Dear UU St. Pete and Friends,
This week we celebrate U.S. Constitution Day (9/17) and Rosh Hashanah as the beginning of the Jewish New Year and High Holy Days. Both ask us to consider the Book of Life and our named part in it.
As we remember, the Preamble to our Constitution says what We the People are here for – forming a more perfect union together (perhaps as a nation, perhaps as a world), with justice, tranquility (peace), common defense (safety), welfare, and the blessings (happiness) of liberty (the opportunities to that pursuit) for all, including posterity.
The rest of the Constitution defines our process – assigning to Congress the power to make and fund laws and programs; assigning to the Courts the power to clarify adherence to the law (preeminently to the Constitution); and assigning to the President the power of an executive to administer the programs and protections of government according to law.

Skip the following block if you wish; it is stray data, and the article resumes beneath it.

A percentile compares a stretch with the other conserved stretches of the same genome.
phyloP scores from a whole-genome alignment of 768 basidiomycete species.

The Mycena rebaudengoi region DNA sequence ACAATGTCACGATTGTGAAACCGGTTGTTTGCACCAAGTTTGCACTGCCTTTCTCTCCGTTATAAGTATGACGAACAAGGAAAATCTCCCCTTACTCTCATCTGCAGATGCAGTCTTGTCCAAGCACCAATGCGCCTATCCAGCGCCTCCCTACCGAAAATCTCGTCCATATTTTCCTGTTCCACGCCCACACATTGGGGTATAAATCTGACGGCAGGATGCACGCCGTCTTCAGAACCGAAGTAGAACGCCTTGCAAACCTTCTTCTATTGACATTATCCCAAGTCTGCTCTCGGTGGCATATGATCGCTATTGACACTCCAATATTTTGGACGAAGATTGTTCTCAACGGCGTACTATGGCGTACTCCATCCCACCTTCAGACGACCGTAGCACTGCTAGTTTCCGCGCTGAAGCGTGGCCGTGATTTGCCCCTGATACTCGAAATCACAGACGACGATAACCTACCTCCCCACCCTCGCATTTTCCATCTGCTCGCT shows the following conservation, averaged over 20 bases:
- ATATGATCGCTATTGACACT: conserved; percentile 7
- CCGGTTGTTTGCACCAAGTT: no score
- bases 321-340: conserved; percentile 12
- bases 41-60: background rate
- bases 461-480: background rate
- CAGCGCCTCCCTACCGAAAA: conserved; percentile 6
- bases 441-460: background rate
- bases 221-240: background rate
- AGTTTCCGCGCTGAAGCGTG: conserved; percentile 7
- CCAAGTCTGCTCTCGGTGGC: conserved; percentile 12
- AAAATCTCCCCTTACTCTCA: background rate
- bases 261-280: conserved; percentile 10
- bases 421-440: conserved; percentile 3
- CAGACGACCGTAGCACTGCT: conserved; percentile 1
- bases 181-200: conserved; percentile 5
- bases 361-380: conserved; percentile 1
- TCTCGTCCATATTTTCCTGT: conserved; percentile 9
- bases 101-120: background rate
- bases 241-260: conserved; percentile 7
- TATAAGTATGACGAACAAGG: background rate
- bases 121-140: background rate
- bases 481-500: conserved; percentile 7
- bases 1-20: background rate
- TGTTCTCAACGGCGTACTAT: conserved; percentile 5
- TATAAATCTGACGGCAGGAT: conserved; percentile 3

What we can draw as our own from the Jewish High Holy Days is remembrance that the Law, humanely (or better, divinely) lived, keeps us safe and happy within the Book of Life. If you don’t agree that those laws optimize your safety and happiness, as a citizen you can work and vote to change them.
This week’s celebrations highlight our most important work right now, I think – to examine how we are living and to work for a new year of more perfect union.
May our efforts as individuals and as a society allow the Book of Life to say of us, Shofar, so good.